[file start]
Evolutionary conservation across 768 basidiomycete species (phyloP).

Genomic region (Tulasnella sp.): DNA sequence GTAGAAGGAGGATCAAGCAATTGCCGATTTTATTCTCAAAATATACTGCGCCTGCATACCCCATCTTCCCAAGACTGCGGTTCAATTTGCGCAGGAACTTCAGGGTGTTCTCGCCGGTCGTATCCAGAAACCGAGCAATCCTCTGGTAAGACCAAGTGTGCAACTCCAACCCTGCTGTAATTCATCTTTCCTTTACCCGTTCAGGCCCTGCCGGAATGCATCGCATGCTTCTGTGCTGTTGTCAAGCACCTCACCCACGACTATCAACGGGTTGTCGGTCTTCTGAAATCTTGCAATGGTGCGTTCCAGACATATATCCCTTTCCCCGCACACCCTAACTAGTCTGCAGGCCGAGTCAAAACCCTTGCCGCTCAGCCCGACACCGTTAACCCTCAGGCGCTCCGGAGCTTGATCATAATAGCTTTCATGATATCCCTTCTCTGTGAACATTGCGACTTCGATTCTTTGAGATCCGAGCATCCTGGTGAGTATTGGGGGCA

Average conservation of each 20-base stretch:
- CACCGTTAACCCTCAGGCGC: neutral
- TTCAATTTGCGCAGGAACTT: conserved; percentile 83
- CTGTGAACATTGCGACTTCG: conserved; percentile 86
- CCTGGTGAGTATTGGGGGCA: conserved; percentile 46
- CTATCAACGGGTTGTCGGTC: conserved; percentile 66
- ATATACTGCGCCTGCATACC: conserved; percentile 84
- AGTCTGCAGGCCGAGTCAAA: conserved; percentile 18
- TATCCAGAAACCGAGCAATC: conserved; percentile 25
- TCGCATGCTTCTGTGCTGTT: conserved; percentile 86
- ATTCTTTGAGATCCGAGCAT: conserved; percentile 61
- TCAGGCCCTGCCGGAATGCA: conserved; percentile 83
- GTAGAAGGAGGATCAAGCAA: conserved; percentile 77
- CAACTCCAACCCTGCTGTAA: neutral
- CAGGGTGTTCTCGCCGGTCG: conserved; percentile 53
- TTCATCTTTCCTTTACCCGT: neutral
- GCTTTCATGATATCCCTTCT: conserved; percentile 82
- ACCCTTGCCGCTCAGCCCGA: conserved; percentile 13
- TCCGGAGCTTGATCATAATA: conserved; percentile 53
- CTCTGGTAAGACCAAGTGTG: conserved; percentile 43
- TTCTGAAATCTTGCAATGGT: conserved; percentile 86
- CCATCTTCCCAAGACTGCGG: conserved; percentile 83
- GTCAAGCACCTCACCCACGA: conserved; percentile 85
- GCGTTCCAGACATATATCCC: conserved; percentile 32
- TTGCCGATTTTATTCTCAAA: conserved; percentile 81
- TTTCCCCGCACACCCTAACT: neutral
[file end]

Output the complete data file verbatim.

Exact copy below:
Evolutionary conservation across 768 basidiomycete species (phyloP).

Genomic region (Tulasnella sp.): DNA sequence GTAGAAGGAGGATCAAGCAATTGCCGATTTTATTCTCAAAATATACTGCGCCTGCATACCCCATCTTCCCAAGACTGCGGTTCAATTTGCGCAGGAACTTCAGGGTGTTCTCGCCGGTCGTATCCAGAAACCGAGCAATCCTCTGGTAAGACCAAGTGTGCAACTCCAACCCTGCTGTAATTCATCTTTCCTTTACCCGTTCAGGCCCTGCCGGAATGCATCGCATGCTTCTGTGCTGTTGTCAAGCACCTCACCCACGACTATCAACGGGTTGTCGGTCTTCTGAAATCTTGCAATGGTGCGTTCCAGACATATATCCCTTTCCCCGCACACCCTAACTAGTCTGCAGGCCGAGTCAAAACCCTTGCCGCTCAGCCCGACACCGTTAACCCTCAGGCGCTCCGGAGCTTGATCATAATAGCTTTCATGATATCCCTTCTCTGTGAACATTGCGACTTCGATTCTTTGAGATCCGAGCATCCTGGTGAGTATTGGGGGCA

Average conservation of each 20-base stretch:
- CACCGTTAACCCTCAGGCGC: neutral
- TTCAATTTGCGCAGGAACTT: conserved; percentile 83
- CTGTGAACATTGCGACTTCG: conserved; percentile 86
- CCTGGTGAGTATTGGGGGCA: conserved; percentile 46
- CTATCAACGGGTTGTCGGTC: conserved; percentile 66
- ATATACTGCGCCTGCATACC: conserved; percentile 84
- AGTCTGCAGGCCGAGTCAAA: conserved; percentile 18
- TATCCAGAAACCGAGCAATC: conserved; percentile 25
- TCGCATGCTTCTGTGCTGTT: conserved; percentile 86
- ATTCTTTGAGATCCGAGCAT: conserved; percentile 61
- TCAGGCCCTGCCGGAATGCA: conserved; percentile 83
- GTAGAAGGAGGATCAAGCAA: conserved; percentile 77
- CAACTCCAACCCTGCTGTAA: neutral
- CAGGGTGTTCTCGCCGGTCG: conserved; percentile 53
- TTCATCTTTCCTTTACCCGT: neutral
- GCTTTCATGATATCCCTTCT: conserved; percentile 82
- ACCCTTGCCGCTCAGCCCGA: conserved; percentile 13
- TCCGGAGCTTGATCATAATA: conserved; percentile 53
- CTCTGGTAAGACCAAGTGTG: conserved; percentile 43
- TTCTGAAATCTTGCAATGGT: conserved; percentile 86
- CCATCTTCCCAAGACTGCGG: conserved; percentile 83
- GTCAAGCACCTCACCCACGA: conserved; percentile 85
- GCGTTCCAGACATATATCCC: conserved; percentile 32
- TTGCCGATTTTATTCTCAAA: conserved; percentile 81
- TTTCCCCGCACACCCTAACT: neutral